This month, we are delighted to have a book choice from Michael Darlow, television producer, director and writer. Darlow’s documentary, drama and arts programmes have won international awards including BAFTAs and an Emmy. He is a Fellow of the Royal Television Society, and notable amongst other things for producing and directing the documentary Johnny Cash at San Quentin.
“The fact is that I have found choosing just one book to recommend to your readers very difficult. There are so many that I would want to recommend to your potential readers. If I were choosing just one for your young readers I would probably pick “Grimm’s Fairy Tales”. Those were the fairy stories that I most enjoyed my mother and grand-parents reading to me at bed time when I was a child during the war. They had the best, most scary baddies, sending me to sleep with my imagination racing, to gripping, very vivid, dreams. Later there were the novels of Charles Dickens – above all “David Copperfield”, “Oliver Twist” and best of all “Great Expectations” and then the plays of Shakespeare. In my teenage years especially “Henry The Fifth” and above all “Romeo And Juliet”. Of recent books, especially for those who are interested in the history of the Second World War, I would strongly recommend David Reynolds and Vladimir Pechatnov’s “The Kremlin Letters” which is the product of truly ground-breaking research and reveals what really passed between Stalin, Churchill and Roosevelt during the war – not just what was said during their face-to-face meetings but all the background advice, correspondence and secret briefings given to the leaders by their advisers and generals – as Richard Overy wrote in his review of the book in The Literary Review, “this is the version that all historians of the war years must now use.”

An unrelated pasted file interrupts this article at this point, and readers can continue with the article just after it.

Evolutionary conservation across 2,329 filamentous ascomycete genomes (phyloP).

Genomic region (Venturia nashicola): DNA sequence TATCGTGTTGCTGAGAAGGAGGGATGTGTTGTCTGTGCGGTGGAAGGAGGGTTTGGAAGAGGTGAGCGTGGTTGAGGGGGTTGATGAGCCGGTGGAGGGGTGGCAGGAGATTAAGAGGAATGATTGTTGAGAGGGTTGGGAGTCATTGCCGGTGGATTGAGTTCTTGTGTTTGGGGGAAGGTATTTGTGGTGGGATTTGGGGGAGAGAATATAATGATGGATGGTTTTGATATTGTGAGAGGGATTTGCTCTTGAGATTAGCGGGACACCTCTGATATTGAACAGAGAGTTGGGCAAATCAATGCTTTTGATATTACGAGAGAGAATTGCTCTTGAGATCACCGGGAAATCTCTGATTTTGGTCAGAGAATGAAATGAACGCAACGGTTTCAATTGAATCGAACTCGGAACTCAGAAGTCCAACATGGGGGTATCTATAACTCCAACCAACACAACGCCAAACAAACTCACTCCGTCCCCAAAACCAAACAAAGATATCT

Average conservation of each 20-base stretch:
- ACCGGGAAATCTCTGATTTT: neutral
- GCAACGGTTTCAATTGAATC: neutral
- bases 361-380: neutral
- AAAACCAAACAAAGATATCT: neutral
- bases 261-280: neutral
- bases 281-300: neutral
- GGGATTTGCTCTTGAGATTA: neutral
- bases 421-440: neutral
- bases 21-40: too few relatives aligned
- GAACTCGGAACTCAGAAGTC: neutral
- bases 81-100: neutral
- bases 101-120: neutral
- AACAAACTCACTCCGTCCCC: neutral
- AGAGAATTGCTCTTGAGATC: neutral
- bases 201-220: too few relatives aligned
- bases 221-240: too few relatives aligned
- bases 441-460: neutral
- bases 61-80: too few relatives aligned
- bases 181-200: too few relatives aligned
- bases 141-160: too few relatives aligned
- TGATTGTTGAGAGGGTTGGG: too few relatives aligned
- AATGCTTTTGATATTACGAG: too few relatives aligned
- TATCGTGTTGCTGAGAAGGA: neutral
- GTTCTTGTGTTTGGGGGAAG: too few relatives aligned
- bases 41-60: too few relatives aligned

However, there are two other books about the war years which have stayed with me, and lived with me, ever since I first read them many years ago: “If This Is A Man” by Primo Levi and “The Diary of Anne Frank”. For me they are perhaps the most moving books ever written. Both speak of unbearable pain and suffering and yet convey a deep sense of hope and of the human spirit. Almost fifty years ago I had the enormous privilege of spending a day with Primo Levi in his flat in Turin. He was in many ways the most remarkable human being I have ever met (and I have been lucky enough to meet many remarkable people, both good and evil). There was about Primo Levi a unique and deep sense of calm humanity and understanding, born probably of what he had been through in Auschwitz, which I have found unmatched in any other human being and has stayed with me ever since.
But perhaps, if I have to chose just one book for your readers, especially at this time of fear and isolation, I would chose “The Diary Of Anne Frank”. She suffered extreme fear and isolation during her years in hiding with her family in Amsterdam during the Nazi occupation and yet her irrepressible youthful spirit shines through it all.
Her diary is made all the more poignant because we know that in the end Anne and her family were betrayed, that she and her family were sent to Auschwitz and that, having miraculously avoided death in Auschwitz, she died of typhus in Bergen Belsen just weeks before the end of the war. So for young and older readers alike, especially at this time, I would recommend reading or re-reading “The Diary Of Anne Frank”. Her uncrushable spirit and hope in the face of all that fear, depression and isolation, lives on and shines through to us even today.”